they save up to 30 percent on fuel and the tires can last up to five times longer compared to a skid steer,” notes Auerbach. “Consequently, the monthly total cost of ownership and operation is often lower. On top of that, the life expectation is much longer. When the skid steer often has reached the end of its useful life and the owner needs to buy a new machine, the wheel loader has typically half of its life still left.”
That’s why asphalt and concrete contractors are using them to remove slabs and ground up material from roads and bridges. General contractors find they’re great for moving building materials as well as dirt. They are becoming popular for landscapers and golf courses because they don’t tear up the grass and keep restoration costs down. Municipalities use compact wheel loaders in the winter to blow snow off 48-in. narrow sidewalks and spread salt in one pass. Farmers use them to move feed, fertilizer and manure.
Wheel loaders are categorized by horsepower (typically anything under 80 hp) and bucket size, which is measured in cubic yards (1 to 3 cu yds). Boasting an operating weight between 4,000 to 20,000 lbs and a lifting capacity range of 4,100 to 12,000 lbs, compact wheel loaders are stable and sturdy. Operators have the option of choosing an articulated or all-wheel-steer machine. An articulated loader excels in indoor applications, narrow spaces and on sensitive terrain (like pristine lawns). An articulated loader is easier to control and maneuver, navigating tight corners with heavy loads. An all-wheel-steer loader is known to have more stability and maneuverability on uneven grounds such as slopes. There are plenty of options, sizes and models on the market; U.S. contractors just need to realize the cost benefits beyond that big purchase price before these mini loaders begin to gain more popularity.
“Selecting the right loader is based on the amount of material [measured in cubic yards] that needs to be moved per hour, the weight of the material and the area that the loader will operate in,” says Reith. “It is important that you know how the loader will get the material, how quickly the material needs to be moved and where the material needs to go. Horsepower and operating capacity of the loader are two important factors. Higher horsepower offers more dynamic force for pushing and production, but also translates to a heavier machine. And, know the loader’s operating capacity, including tipping load and lift capacities, when spec’ing the unit for a job. You need to make sure the loader you choose can handle the materials you’ll be moving.”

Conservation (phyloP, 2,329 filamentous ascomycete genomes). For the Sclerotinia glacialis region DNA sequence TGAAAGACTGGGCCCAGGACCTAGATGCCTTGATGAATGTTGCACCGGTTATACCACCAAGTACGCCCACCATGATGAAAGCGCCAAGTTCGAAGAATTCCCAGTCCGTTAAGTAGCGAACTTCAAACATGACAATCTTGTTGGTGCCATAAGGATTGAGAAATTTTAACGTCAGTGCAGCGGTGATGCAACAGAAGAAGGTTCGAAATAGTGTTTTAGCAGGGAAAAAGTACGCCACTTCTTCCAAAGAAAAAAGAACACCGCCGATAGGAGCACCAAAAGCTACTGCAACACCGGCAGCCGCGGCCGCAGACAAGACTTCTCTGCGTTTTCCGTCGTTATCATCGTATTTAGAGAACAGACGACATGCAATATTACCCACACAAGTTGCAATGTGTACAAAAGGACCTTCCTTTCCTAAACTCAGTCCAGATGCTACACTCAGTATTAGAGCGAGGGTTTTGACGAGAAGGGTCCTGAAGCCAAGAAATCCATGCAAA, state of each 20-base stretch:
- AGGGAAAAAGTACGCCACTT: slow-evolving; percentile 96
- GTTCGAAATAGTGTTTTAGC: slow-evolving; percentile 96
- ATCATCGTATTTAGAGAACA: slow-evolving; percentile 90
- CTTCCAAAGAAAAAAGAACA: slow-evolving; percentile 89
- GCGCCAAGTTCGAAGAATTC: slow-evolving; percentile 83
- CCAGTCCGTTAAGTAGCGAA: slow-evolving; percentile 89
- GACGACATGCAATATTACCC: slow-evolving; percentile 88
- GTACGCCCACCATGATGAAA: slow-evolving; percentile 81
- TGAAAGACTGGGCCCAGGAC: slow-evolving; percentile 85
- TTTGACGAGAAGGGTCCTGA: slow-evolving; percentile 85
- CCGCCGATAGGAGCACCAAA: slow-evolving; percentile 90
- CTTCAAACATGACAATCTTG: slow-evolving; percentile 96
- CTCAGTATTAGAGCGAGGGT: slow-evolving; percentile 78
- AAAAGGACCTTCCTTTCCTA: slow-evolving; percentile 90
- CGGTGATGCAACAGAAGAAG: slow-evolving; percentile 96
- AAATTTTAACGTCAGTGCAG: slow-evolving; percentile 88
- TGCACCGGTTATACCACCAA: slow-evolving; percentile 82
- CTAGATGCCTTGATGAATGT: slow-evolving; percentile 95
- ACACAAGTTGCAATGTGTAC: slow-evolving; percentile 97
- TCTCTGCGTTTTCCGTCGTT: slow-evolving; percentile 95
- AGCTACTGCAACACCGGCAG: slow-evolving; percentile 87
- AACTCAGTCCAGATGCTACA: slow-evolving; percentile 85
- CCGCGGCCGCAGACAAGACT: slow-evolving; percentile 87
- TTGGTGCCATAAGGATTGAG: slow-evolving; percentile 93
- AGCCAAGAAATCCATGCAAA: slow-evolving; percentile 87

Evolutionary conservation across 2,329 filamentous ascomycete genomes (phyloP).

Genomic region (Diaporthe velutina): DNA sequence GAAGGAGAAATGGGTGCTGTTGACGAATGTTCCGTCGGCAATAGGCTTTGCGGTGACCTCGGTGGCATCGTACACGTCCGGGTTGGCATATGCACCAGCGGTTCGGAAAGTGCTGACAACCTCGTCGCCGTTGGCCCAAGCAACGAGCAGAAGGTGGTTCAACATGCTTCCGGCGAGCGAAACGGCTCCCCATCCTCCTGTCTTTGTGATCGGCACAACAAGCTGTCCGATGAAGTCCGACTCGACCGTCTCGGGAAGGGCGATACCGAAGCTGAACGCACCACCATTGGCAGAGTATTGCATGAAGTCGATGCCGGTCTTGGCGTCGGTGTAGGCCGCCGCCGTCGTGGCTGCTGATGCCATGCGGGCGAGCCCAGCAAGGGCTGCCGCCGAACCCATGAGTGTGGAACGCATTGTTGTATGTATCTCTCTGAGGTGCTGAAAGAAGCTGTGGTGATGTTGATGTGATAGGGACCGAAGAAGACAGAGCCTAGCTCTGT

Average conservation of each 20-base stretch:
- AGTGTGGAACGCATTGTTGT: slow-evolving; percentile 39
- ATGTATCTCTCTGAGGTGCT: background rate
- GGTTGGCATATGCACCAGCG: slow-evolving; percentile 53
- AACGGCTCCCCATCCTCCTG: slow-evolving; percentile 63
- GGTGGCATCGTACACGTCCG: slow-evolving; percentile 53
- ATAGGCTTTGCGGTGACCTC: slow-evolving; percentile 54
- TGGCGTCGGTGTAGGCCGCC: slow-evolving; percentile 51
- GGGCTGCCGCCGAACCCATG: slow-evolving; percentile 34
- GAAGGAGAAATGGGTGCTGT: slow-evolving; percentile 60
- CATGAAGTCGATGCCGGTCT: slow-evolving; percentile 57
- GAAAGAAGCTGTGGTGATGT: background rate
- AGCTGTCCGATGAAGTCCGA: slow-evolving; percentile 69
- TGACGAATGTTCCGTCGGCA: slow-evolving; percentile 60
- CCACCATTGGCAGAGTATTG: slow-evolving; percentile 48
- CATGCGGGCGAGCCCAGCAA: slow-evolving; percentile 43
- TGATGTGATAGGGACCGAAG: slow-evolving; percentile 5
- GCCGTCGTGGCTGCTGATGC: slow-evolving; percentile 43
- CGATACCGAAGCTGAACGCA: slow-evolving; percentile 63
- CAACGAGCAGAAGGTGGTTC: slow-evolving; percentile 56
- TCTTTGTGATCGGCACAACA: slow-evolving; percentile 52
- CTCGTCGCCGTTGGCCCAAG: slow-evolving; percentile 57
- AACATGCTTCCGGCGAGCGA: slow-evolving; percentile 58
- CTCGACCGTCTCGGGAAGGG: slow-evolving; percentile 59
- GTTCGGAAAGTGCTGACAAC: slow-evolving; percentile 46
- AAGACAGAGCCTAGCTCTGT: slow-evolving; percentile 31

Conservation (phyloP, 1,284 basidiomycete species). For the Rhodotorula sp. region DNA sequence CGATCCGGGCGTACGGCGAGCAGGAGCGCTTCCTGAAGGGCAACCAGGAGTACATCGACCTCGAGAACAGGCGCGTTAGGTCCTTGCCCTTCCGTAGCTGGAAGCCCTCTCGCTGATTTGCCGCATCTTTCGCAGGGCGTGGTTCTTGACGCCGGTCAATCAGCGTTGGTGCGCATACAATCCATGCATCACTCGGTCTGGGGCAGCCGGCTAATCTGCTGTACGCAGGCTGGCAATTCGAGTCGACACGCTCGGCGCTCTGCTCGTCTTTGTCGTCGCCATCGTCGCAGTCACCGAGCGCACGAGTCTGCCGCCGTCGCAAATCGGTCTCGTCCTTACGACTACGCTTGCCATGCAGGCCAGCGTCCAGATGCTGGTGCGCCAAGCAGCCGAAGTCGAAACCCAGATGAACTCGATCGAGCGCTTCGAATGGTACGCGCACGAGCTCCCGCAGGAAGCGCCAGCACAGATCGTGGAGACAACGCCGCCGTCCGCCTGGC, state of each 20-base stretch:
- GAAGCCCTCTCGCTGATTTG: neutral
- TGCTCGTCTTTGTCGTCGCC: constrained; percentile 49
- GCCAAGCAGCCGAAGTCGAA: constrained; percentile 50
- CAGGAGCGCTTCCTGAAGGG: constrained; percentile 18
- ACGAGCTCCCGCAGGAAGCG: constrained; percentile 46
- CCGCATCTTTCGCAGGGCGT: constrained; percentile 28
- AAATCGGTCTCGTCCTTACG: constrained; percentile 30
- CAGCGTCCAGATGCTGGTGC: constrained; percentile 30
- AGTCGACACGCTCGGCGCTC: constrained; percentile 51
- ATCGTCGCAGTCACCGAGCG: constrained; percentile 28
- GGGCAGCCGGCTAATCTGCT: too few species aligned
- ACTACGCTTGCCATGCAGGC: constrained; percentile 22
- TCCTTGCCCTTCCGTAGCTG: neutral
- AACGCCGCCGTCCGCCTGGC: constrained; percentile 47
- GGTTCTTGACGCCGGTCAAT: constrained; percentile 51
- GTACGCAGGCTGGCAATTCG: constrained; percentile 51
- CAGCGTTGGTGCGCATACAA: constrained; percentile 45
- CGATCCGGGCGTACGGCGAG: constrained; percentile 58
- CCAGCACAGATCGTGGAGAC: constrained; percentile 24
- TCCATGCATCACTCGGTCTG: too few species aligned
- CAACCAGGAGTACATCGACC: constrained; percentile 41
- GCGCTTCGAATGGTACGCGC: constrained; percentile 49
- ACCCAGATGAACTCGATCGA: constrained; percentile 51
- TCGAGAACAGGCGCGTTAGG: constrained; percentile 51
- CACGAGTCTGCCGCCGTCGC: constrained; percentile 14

And it’s not just loading, compact wheel loaders can wield high-flow hydraulic attachments, while traveling around jobsites at speeds up to 20 mph. Augers, cold planers, grapples, snow blowers — a compact wheel loader has a toolbox full of job possibilities.
“We see compact wheel loaders as tool carriers, offering a large variety of different attachments to fit all jobsite needs,” says Auerbach. “We have made a number of changes to adapt the machines to the special requirements of the U.S. markets, which is very attachment driven. To address this, the new WL 37 compact articulated wheel loader, introduced at CONEXPO, offers excellent speed [19 mph] and power. And it is the only compact wheel loader with high flow of 33 gpm, which is needed to run big snow blowers, stump grinders and cold planers.”
We expect more applications and more enthusiastic owners as buyers better appreciate these growing alternatives in the American iron industry.
Keith Gribbins is managing editor of Compact Equipment, based in Peninsula, Ohio.Tags: Caterpillar, Gehl